ESPE Abstracts (2018) 89 RFC6.3

Effect of the Melanocortin-4 Receptor Agonist, Setmelanotide, on Obesity and Hyperphagia in Individuals Affected by Bardet-Biedl Syndrome

Robert M Hawsa, Kristina L Flettya, Thomas J McInteea, Clayton Greena, Jeremy Pomeroya, Michelle Hylanb, Cathy Folsterb, Elisabeth K Davisc, Sheila M Bradyc, Fred T Fiedorekb & Jack A Yanovskic


aMarshfield Clinic Research Institute, Marshfield, Wisconsin, USA; bRhythm Pharmaceuticals, Boston, Massachusetts, USA; cEunice Kennedy Shriver National Institute of Child Health and Human Development, National Institutes of Health, Bethesda, Maryland, USA


Background: Bardet-Biedl syndrome (BBS) causes early-onset extreme obesity and hyperphagia that is hypothesized to arise from leptin receptor dysfunction. Setmelanotide, a melanocortin-4 receptor (MC4R) peptide agonist, has been shown to induce weight loss in individuals affected by other rare genetic obesity disorders resulting from leptin-melanocortin pathway dysfunction upstream of MC4R.

Objective: Report preliminary data on body weight, hunger scores, and safety from a Phase 2 proof of concept study of setmelanotide in individuals affected by BBS.

Methods: Individuals 12 years of age and older with a confirmed diagnosis of BBS are eligible for enrollment in this ongoing study. Setmelanotide was administered daily by subcutaneous (SC) injection with dose titration every 2 weeks (maximum 3.0 mg). Adults losing ≥5 kg and adolescents losing ≥4 kg during the titration period and maintenance period continued treatment for a maximum of 52 weeks. Body weight, hunger or hyperphagia scores, blood pressure (BP) and heart rate (HR) were assessed at each visit. Skin and physical examination along with metabolic, endocrine, hematologic and pharmacokinetic testing were also conducted.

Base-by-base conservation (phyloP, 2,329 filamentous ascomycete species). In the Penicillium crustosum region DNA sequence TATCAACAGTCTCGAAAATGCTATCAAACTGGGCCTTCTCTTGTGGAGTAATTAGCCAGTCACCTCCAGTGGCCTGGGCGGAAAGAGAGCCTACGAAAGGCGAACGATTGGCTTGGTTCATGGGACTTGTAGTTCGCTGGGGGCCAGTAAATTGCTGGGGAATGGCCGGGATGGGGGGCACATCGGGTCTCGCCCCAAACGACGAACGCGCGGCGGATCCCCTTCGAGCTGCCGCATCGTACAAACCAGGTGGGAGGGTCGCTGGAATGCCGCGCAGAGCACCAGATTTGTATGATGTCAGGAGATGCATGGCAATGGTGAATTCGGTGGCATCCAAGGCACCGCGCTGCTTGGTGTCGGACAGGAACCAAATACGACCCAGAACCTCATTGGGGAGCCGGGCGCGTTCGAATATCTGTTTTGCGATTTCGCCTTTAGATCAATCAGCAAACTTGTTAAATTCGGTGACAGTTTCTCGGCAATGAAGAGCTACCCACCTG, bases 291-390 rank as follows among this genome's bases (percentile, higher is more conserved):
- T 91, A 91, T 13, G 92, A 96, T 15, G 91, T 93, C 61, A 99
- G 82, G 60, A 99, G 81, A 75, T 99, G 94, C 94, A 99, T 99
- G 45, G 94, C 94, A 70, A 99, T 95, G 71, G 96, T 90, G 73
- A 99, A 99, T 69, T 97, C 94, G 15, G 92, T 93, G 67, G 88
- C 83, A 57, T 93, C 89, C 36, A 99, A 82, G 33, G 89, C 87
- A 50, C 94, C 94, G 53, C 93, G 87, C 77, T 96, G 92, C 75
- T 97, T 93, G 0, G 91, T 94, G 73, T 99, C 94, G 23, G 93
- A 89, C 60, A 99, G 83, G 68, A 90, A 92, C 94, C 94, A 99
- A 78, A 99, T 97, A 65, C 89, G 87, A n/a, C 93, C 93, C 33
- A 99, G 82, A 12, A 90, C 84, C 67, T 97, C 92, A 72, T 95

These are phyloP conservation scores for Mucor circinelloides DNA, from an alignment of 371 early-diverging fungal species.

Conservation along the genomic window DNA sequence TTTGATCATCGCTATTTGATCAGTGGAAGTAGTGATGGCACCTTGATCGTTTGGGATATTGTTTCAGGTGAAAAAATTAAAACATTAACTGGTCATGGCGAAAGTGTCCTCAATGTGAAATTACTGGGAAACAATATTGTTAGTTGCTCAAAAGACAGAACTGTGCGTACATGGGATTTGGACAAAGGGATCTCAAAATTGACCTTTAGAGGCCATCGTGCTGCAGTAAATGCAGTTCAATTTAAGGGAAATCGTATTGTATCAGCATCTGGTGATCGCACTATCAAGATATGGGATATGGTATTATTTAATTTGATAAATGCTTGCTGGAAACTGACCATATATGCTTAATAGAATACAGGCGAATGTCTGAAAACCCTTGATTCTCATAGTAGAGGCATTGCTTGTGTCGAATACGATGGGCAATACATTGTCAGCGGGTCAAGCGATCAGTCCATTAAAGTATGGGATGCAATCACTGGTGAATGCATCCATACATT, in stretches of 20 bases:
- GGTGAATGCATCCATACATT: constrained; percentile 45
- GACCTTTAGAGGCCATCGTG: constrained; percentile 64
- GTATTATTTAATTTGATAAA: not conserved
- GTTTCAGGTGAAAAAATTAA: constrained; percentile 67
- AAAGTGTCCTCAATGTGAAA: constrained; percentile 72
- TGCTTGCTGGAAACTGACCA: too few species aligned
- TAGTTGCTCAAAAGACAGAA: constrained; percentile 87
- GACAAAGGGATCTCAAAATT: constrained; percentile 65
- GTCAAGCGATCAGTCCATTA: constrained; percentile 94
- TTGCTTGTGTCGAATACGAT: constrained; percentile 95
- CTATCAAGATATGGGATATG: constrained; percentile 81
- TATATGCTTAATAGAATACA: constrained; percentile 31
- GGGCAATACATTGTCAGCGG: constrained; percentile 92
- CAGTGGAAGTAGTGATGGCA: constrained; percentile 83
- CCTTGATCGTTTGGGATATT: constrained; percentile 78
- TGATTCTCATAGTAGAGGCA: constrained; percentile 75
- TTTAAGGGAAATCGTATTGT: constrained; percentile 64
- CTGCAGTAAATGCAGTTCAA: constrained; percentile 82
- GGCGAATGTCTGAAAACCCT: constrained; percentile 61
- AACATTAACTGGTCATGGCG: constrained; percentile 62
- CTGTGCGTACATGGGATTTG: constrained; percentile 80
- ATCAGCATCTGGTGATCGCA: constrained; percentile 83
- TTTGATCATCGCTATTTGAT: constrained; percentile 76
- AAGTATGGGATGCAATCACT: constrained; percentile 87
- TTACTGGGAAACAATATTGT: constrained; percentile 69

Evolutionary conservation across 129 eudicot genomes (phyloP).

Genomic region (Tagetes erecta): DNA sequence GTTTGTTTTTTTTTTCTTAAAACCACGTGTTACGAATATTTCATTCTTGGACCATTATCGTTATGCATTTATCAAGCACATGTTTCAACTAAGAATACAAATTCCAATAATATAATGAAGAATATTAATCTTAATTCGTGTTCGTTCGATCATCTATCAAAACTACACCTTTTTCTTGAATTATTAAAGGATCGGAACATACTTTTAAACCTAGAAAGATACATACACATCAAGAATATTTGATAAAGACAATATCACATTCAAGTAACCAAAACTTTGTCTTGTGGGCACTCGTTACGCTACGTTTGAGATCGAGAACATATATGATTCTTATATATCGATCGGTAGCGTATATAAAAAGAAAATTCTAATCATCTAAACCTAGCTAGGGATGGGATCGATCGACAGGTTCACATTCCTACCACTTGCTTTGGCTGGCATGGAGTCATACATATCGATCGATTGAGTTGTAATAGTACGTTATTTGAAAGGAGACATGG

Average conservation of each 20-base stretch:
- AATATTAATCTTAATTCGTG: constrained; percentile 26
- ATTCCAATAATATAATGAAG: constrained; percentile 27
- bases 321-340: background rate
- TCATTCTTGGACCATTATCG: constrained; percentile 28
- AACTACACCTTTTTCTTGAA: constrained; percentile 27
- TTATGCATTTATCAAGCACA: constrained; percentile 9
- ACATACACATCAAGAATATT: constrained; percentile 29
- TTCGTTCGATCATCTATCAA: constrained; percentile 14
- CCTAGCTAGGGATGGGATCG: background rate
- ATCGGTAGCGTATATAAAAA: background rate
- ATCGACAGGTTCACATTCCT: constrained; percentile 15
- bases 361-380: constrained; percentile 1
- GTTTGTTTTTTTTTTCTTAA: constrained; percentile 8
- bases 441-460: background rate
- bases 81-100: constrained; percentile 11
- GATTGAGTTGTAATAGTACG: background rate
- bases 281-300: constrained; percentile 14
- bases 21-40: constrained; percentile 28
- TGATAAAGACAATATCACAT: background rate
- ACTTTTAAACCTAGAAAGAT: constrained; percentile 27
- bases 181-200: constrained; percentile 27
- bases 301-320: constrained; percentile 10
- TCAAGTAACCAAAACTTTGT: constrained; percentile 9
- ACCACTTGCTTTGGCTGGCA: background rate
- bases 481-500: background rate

Results: As of 2 April 2018, six individuals (aged 12–61 years, 4 females, baseline weight 124.8±10.6 kg; BMI 45.2±1.1 kg/m2; both mean ± S.E.M) diagnosed with BBS (including individuals with bi-allelic mutations in BBS1, BBS2, BBS10 and BBS12 genes) received setmelanotide. Four of six have been treated between 26-45 weeks. Four individuals demonstrated a mean body weight reduction of 17.7% (range 11.7% to 23.1%) after treatment with setmelanotide, while two patients with BBS did not meet criteria for continuing treatment. Five of six individuals reported greater than 50 percent reductions from baseline in either hunger or hyperphagia scores. Metabolic improvement in either lipids, liver transaminases, and/or glycemic indices was observed in 5 of 6 BBS subjects treated. Overall, setmelanotide was well tolerated; adverse events included mild injection site reactions and increased pigmentation of the skin/nevi. No adverse changes in BP or HR were observed with treatment with setmelanotide.

Conclusions: In this updated preliminary data set in individuals affected by BBS who were treated with setmelanotide, marked reductions in body weight and hunger/hyperphagia scores and the safety profile are consistent with other studies in rare genetic obesity disorders. These findings support the continued evaluation of MC4R agonist therapy in BBS and other rare genetic obesity disorders.